Poll duty hampers BSF's training programs: DG

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New Delhi, Nov 29 (UNI) Mr A K Mitra, Director General of Border Security Force today admitted that deployment of the BSF for such civilian causes as election duty has led to deterioration in its standards of fitness and expertise.

''Therefore, we have proposed to the Government to raise at least 49 more batallions over a period of 7 to 8 years to enable us to include such roles,'' he said.

''We cannot remove forces from the borders and deploy them for election duty. Mainly those batallions that are marked to undergo training programmes, are sent for elections work in various states.

Our training has suffered because of constant deployment for purposes other than border management,'' he told newspersons at a press conference ahead of the BSF's 42nd Raising Day, which is to be celebrated on December 1.

He confirmed that after BSF's successful stints during Punjab, UP and Manipur elections, it has been asked to post 168 companies for upcoming Gujarat polls too.

Mr Mitra also admitted that there was high level of attrition among the cadres, especially in the medical division.

''There is almost 50 per cent attrition among the BSF doctors.

People leave the force as they get plumper remunerations in the private sector. Also, the operating conditions are quite harsh in the border areas, and so they prefer to move out,'' he said.

The BSF chief also admitted that there are several vacancies in the Force that need to be filled up. Overall, there is a shortfall of 756 officials. The bulk of the vacancies are in the medical cadres. ''While there is authorisation for 415 doctors, there are 258 available. We have decided to take doctors locally available, on contract,'' he said.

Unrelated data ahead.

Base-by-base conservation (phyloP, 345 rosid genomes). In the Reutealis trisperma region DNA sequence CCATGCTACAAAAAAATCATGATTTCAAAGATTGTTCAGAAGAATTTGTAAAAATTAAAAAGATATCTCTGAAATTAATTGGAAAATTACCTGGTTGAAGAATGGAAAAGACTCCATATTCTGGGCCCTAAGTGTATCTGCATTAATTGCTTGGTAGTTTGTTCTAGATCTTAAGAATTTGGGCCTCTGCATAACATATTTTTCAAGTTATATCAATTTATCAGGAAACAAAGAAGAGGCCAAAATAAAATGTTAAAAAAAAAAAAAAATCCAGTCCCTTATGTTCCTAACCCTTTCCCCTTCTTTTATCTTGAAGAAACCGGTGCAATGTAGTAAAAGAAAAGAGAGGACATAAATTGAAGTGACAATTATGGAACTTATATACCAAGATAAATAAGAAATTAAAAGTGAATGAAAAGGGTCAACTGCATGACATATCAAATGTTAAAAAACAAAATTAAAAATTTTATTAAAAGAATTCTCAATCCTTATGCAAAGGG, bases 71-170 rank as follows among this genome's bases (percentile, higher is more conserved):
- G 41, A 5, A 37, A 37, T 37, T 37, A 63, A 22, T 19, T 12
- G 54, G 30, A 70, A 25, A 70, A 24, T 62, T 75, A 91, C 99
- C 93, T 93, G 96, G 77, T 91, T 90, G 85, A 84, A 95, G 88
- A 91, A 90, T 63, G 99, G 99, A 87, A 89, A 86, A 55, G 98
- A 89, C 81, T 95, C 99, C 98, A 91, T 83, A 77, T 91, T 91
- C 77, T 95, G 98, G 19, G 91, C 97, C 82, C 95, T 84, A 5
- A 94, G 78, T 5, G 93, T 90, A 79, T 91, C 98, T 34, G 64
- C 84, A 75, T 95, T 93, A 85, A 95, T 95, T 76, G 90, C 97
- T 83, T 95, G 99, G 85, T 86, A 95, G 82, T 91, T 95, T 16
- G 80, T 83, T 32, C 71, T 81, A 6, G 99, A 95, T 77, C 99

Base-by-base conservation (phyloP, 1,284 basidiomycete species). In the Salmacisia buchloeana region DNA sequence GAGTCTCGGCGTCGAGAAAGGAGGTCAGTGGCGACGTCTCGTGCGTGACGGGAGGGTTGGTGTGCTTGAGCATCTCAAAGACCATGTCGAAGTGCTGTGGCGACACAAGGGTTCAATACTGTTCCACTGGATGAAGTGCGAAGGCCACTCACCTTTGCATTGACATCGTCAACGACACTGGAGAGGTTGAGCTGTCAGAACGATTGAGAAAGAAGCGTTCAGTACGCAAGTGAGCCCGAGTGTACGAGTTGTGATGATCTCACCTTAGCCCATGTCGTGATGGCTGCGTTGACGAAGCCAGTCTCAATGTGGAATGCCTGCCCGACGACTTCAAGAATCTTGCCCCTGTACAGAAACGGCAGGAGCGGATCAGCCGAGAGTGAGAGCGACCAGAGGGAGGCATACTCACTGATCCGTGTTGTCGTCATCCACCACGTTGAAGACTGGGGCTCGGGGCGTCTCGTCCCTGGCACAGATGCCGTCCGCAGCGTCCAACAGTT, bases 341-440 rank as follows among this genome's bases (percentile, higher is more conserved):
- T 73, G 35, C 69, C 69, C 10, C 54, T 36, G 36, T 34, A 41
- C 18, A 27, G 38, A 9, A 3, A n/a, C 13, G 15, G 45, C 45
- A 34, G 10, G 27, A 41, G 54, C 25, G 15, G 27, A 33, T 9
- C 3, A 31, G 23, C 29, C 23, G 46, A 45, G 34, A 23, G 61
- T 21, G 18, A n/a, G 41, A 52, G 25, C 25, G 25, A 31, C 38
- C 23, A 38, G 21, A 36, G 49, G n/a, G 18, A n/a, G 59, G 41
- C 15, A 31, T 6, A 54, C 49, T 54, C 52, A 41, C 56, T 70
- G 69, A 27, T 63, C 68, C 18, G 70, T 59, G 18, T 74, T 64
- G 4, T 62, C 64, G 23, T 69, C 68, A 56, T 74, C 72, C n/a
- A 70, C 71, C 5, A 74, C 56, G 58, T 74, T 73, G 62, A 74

In the non-gazetted category, there are 6155 vacancies, against a total sanctioned strength of 2,10,261.

Also, the better pecuniary benefits that the Army men get while being posted at the same destinations as the BSF, can also be demoralising for the latter. ''Our perks are less than the Army, even though we are deployed at the same place, face the risks, and encounter the same obstacles. It is a matter of great concern and we have put up our demands before the next Pay Commission.'' In addition, the BSF has asked the Pay Commission for reinstatement of the Lance Naik and Naik posts, as the jawan takes 17 years to become a head constable. ''A number of promotions can pep up his spirits,'' he said.

About other concerns, he said there have been 24 suicide cases this year in the cadres and there have been 121 deaths due to AIDS in the past few years. There are about 345 HIV positive people now, and 236 under Anti-Retroviral Treatment, he added.

He said 52 cetres have been set up for HIV detection and voluntary counselling facilities are available. ''Even I went for a HIV test, just to encaurage my staffers!'' he said.

UNI

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